China’s most significant transportation infrastructure projects have traditionally occurred with politically receptive and financially needy populist regimes. Nonetheless, in recent years, PRC-based companies have successfully secured projects through public-private partnerships and other similar new contracting vehicles in countries with relatively strong public contracting infrastructures such as Chile. Some examples include: the phase one award to PRC-based companies for Chilean Route 5, which runs from Talca to Chillán, and the possible participation by China Railway Road Corporation (CRRC) on the upgrade of Line 7 of the Santiago metro (although China faces an uphill battle because the metro infrastructure is mainly built with Spanish and other European equipment). In August 2020, China Road and Bridge Corporation won a USD $224 million concession to build three public hospitals as part of the Maule Network. CCCC companies, China Harbour Engineering (CHEC) and China Road and Bridge Company (CRBC), are reportedly positioned to bid on a number of the USD $14 billion in public infrastructure concessions the Chilean Ministry of Public Works is expected to put up for public bids through 2024. In addition, the key Chilean port of San Antonio (Valparaiso) is expected to solicit bids to support a major expansion, in which Chinese logistics firms are expected to dedicate significant effort to win a role. Experts consulted for this article reported that Chinese firms appear to be getting better at competing for such projects in general, including partnering with local companies and law firms and hiring and integrating local staff.
As with the electricity sector, Chinese firms have also suffered some setbacks in their pursuit of infrastructure projects in Chile. China Railway Group and China Road and Bridge, for example, decided to withdraw from their participation in the construction of the proposed massive 2.6-kilometer Chacao suspension bridge, which would have connected the Chilean island of Chiloé to the mainland, when they came to understand that they did not have a favored inside track as initially thought. The project was subsequently awarded to a consortium led by the South Korean conglomerate Hyundai. A railway to be constructed by Chinese companies between Santiago to Valparaiso also failed to come to fruition.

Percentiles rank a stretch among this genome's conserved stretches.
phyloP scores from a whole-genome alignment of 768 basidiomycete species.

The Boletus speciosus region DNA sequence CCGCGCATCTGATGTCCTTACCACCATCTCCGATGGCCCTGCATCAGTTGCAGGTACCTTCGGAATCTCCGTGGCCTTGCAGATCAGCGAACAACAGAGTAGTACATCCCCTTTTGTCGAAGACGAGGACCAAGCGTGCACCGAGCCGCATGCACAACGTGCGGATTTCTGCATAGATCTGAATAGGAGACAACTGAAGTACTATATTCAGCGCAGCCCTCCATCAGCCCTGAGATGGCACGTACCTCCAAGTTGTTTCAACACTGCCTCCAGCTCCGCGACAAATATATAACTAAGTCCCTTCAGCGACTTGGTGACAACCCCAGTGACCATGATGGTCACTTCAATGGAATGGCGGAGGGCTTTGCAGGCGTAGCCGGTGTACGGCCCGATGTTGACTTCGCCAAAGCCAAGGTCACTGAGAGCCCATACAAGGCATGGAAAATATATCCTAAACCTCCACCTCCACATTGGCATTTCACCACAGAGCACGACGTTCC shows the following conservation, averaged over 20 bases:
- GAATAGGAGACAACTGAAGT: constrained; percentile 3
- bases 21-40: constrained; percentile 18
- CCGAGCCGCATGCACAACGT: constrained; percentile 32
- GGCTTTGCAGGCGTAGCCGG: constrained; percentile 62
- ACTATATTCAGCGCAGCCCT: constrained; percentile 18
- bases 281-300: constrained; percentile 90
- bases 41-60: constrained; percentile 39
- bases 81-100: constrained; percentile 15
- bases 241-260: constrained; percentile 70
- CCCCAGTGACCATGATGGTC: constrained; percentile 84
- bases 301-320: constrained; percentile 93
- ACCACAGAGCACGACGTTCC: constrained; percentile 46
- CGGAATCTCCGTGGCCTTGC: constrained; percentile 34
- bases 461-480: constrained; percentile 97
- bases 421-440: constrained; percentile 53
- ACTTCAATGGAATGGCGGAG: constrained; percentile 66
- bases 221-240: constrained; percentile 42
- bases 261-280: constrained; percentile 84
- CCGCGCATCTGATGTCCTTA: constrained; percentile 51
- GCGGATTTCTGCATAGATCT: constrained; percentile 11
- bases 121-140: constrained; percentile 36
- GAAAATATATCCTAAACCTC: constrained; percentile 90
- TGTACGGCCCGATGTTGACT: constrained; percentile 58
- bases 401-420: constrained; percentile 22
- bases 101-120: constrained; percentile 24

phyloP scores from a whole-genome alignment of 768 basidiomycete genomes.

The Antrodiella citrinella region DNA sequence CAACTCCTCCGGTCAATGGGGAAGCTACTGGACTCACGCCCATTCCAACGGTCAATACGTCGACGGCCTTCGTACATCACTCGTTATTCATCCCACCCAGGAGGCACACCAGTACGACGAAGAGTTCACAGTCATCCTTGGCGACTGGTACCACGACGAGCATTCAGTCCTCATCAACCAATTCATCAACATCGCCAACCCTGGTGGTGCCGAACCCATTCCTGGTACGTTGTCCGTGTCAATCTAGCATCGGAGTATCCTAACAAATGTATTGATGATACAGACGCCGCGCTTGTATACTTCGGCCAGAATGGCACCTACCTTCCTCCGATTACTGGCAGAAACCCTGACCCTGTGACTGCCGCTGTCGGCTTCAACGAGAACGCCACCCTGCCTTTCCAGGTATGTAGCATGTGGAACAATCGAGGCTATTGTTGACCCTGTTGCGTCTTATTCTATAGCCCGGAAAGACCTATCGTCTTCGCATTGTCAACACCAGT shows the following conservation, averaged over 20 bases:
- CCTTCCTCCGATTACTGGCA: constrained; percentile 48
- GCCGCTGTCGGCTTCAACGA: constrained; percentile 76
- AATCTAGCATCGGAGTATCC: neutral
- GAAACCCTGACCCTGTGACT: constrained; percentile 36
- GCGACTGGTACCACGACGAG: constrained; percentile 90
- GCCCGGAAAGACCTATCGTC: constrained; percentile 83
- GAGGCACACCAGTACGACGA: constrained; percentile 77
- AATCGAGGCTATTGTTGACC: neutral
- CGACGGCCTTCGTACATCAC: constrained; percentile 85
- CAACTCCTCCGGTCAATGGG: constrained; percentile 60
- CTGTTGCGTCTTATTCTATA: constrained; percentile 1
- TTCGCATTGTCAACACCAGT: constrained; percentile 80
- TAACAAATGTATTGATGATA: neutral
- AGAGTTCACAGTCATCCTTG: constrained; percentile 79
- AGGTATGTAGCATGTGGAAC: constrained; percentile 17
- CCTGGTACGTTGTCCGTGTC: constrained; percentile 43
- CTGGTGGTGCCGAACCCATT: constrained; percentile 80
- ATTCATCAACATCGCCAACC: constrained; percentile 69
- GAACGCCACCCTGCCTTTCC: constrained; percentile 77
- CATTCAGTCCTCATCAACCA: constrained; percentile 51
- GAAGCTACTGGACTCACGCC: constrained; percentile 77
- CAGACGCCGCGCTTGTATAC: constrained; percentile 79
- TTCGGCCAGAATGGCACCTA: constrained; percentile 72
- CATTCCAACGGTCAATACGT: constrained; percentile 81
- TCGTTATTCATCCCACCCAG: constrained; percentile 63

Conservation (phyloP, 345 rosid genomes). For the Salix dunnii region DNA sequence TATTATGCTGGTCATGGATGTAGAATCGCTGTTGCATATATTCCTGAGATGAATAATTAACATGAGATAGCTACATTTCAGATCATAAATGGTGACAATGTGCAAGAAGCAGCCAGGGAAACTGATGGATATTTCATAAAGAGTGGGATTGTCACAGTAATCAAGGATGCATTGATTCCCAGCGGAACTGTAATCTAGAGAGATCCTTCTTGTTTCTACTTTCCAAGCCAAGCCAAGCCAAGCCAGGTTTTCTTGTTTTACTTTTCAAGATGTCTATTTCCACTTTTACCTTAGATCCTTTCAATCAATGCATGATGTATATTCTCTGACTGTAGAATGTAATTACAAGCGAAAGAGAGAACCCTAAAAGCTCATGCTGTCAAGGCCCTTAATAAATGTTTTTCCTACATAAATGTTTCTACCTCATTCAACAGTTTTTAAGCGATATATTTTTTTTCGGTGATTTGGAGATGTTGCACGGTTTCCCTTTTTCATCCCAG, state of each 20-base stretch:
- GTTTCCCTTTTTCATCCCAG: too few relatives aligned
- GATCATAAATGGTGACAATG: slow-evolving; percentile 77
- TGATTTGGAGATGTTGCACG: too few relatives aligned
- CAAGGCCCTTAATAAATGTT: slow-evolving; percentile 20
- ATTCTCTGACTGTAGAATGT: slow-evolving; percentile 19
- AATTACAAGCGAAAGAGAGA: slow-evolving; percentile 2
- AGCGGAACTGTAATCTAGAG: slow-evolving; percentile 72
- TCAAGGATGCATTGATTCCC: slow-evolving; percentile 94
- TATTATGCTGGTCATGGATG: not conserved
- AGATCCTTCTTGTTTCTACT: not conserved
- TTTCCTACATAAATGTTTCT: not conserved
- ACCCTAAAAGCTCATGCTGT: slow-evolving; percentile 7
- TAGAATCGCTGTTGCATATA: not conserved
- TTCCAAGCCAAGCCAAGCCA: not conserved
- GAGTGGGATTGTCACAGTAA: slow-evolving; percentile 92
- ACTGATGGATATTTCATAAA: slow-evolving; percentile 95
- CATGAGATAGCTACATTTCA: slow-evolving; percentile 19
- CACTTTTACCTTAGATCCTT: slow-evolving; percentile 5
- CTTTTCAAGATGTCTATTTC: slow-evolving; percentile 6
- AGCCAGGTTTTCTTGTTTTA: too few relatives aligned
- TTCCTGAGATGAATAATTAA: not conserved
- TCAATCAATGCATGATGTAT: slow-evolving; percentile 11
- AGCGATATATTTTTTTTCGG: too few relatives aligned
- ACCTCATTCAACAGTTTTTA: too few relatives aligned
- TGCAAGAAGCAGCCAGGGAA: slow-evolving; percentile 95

As everywhere in the Latin American region, Chinese companies Huawei and ZTE have played an increasingly important role in Chile’s telephone and telecommunications equipment market, including becoming important suppliers to Chile’s telecommunications companies, serving as the almost exclusive supplier of the new operator WOM, as the principal supplier to Movistar (Telefonica), and as an important supplier to Claro (with Entel still relying principally on Ericson and Nokia equipment).
Huawei, which has also built a major cloud data center in the country, is now reportedly the leading contender to provide 5G networks for which the Chilean government has initiated the building of supporting infrastructure. In Chile’s 5G bandwidth auction, held in late January, WOM, which relies almost completely on equipment by Huawei, leveraged capital from a recent USD $450 million bond issuance to win a significant bandwidth across the relevant 5G spectrums, positioning Huawei to play a major role as WOM, Movistar, and Claro build out their 5G networks in the coming years.